We Have Always Lived in the Castle

Flashback post!

Bibliographic Information

Audiobook $19.60
Paperback $6.43
Hardback $120.00
Kindle $12.99
Associated ISBNs 9780140071078
9780143039976 — Paperback
9780143129547 — Paperback
9780606039505 — DEMCO Turtleback
9780141191454 — Paperback
9780891906230 — Hardcover
9780899685328 — Hardcover
9781448719518 — Glued Binding
9781435262225 — Glued Binding
9780822212263 — Paperback
9780445083219 — Paperback

Readers Annotation

A family tragedy has isolated two girls from the village that hates them.

Rating (VOYA)

3P, 5Q

This is an older novel, and it is a Gothic novel. While Gothic is more approachable than Horror, this still isn’t something some people are going to want to read.

This is a beautifully written novel full of feels.


Here we go. This isn’t really a spoiler, considering it’s been out since the ’60s, so I’m not trying to hide the summary today.

So the set-up is thus: Merricat, her sister Constance, and their Uncle Julian live in Blackwood manor. The rest of their family was tragically killed via arsenic poisoning.

The booke opens with Merricat needing to go to the village to get library books, groceries and stop to get a coffee (because routines are good). The whole time she’s running her errands she is thinking about how much the villagers hate her (and her family) and how much she would like to kill them all. Merricat stops for her coffee in the diner and gets cornered by one of the villagers who starts talking about how horrible the Blackwoods were, and how no one likes them, and how Constance murdered them all. When Merricat is finally able to escape she dashes home.

Constance never leaves the manor. Uncle Julian is half-infirmed due to the poisoning. Merricat keeps promising to be nicer to him. Constance gets two visitors. The second visitor asks about the poisoning. Uncle Julian starts telling her all about that fateful day. How everyone was sitting for breakfast except for Merricat (who was sent to her room with no food). The arsenic was in the sugar. Constance had washed the bowl because she had said there was a spider in it. The police could never convict her of the crime. The women visitors leave.

Merricat runs wild through the manor’s grounds, checking on her tailsmans which ward away the villagers and the bad things, in Merricat’s mind.

Soon, their cousin Charles comes to the manor. He insinuates himself into their lives. He starts to monopolise Constance’s time, starts wearing the girls’ father’s things, starts talking about money and more. He starts saying that Uncle Julian should be in a home. And he starts to try and punich Merricat for her behavior. He suggests she go to a bording school.

Somewhere between Charles arriving and the end of the book Constance brings up Merricat murdering the rest of the family.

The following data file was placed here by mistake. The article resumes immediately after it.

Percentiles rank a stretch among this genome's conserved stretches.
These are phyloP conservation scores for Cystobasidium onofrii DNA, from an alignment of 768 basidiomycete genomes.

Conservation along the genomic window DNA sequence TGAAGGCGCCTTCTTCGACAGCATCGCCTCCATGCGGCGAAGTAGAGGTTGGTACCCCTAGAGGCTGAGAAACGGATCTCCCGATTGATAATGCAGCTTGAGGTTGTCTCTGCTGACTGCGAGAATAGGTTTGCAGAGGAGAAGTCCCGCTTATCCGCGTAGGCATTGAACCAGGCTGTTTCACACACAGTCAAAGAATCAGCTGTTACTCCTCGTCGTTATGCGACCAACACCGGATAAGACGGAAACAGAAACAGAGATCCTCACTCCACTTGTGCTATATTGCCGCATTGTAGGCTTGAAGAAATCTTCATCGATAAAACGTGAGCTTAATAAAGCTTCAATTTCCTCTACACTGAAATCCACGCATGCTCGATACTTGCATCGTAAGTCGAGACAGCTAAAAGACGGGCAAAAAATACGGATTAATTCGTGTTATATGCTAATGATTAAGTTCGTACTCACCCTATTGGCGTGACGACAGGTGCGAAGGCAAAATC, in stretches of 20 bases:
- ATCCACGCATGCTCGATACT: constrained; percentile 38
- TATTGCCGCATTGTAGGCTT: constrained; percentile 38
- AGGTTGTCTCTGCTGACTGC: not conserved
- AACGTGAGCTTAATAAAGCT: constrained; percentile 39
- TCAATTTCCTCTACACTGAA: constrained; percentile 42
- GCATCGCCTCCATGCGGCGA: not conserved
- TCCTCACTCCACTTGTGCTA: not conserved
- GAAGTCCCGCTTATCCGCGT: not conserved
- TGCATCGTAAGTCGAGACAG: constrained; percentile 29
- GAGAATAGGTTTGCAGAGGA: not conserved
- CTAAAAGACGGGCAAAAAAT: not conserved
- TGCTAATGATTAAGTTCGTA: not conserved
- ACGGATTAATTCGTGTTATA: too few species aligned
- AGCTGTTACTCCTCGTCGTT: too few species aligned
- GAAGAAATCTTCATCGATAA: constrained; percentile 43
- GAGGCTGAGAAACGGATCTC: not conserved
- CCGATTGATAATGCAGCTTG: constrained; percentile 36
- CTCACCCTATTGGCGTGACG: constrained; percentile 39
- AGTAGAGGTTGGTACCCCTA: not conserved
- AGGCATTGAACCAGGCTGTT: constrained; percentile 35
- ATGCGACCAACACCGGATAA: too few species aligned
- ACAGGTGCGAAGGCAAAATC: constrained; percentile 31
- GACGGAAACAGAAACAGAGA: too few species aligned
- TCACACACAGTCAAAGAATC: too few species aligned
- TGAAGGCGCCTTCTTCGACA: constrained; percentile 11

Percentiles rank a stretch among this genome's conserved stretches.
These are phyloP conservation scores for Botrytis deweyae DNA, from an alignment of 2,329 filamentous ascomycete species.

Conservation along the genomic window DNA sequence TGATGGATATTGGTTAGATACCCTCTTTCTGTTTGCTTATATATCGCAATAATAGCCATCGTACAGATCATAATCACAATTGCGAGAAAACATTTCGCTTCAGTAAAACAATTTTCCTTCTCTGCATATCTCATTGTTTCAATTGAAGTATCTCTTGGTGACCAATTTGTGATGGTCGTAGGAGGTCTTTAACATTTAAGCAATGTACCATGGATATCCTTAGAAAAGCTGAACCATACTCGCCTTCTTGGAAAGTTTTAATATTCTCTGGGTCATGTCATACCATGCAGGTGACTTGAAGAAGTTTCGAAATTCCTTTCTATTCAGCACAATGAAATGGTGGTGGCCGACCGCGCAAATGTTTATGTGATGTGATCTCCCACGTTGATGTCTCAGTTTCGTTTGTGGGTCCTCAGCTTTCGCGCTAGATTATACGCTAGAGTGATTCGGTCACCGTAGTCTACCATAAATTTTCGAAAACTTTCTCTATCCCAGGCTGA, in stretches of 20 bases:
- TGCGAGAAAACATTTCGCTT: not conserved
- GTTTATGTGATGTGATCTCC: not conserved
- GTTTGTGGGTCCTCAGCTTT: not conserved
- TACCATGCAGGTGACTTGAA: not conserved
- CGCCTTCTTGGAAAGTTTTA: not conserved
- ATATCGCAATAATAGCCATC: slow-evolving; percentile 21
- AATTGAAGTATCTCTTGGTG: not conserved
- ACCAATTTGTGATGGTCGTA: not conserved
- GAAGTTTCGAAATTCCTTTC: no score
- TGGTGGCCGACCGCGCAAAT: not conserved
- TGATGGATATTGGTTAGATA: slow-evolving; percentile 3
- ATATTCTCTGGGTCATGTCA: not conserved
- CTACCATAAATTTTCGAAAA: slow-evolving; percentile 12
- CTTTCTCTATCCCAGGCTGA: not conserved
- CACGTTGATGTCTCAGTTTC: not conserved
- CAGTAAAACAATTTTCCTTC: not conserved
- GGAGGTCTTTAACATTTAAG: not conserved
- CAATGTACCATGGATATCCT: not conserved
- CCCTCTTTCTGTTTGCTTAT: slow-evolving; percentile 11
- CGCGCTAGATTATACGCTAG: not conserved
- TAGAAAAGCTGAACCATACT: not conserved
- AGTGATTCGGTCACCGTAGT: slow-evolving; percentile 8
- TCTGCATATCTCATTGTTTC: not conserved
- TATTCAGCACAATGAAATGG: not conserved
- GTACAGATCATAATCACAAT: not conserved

Merricat gets so mad that she goes up to their father’s (now Charles’) room and knocks his cigarette (still smoking) in the trash, setting a fire. Soon the whole second floor of the manor is on fire. Charles keeps trying to get the safe out of the house (only concerned with the money). Constance and Merricat get out. The girls run from the manor. The villagers have come and have started wishing the manor would burn down. Eventually they convince themselves to put out the fire. They start pulling things from the manor and destroying things inside. The chase the girls and find Uncle Julian dead. They then realise they should leave.

The girls never leave the manor again. They don’t fix the manor. People start leaving them appology food on their doorsteps and time passes. The girls are happy in their home.


Ok people, here it is: We Have Always Lived in the Castle. I was on a old school horror kick when I got into Shirley Jackson, and here we are. I listened to The Haunting of Hill House while on vacation, and wanted to try another of the Gothic Queen’s books, and so enter We Have Always Lived in the Castle.

I don’t think I ever really read Gothic fiction before Shirley Jackson. I don’t know what I expected from Gothic fiction, but it wasn’t this. I think I had a more horror mind-set then Gothic, and they’re not necessarily the same thing. Gothic is this disquieting mood… it can be scary but its more about that feeling of quiet horror, of something not quiet right. This whole book is disquieting. Its not necessarily about the twists and turns (in fact they are pretty predictable in some ways) but it is about the characters and their feelings and the feeling that the story itself provokes.

Our characters are very fleshy. Merricat is a disquieting sociopathic-ish girl, who wants all the villagers to die and loves her sister. Her sister Cathy is a recluse (not by choice) and longs to be part of society but has embraced this secluded life they lead now. Uncle Julian is addled from arsenic poisoning, and Cousin Charles has come to prey upon their naivety and seclusion to get to their money. Some villagers have individual personalities, but for the most part they’re all lumped into the “they hate the Blackwoods” camp.

The mood of the book is visceral. You can feel Merricat’s dislike of the villagers and you can feel the villager’s hate for the Blackwoods.

The Blackwood home is a character in of itself. Its old, majestic and depressing. Home to the girls, memories and terrible tragedy.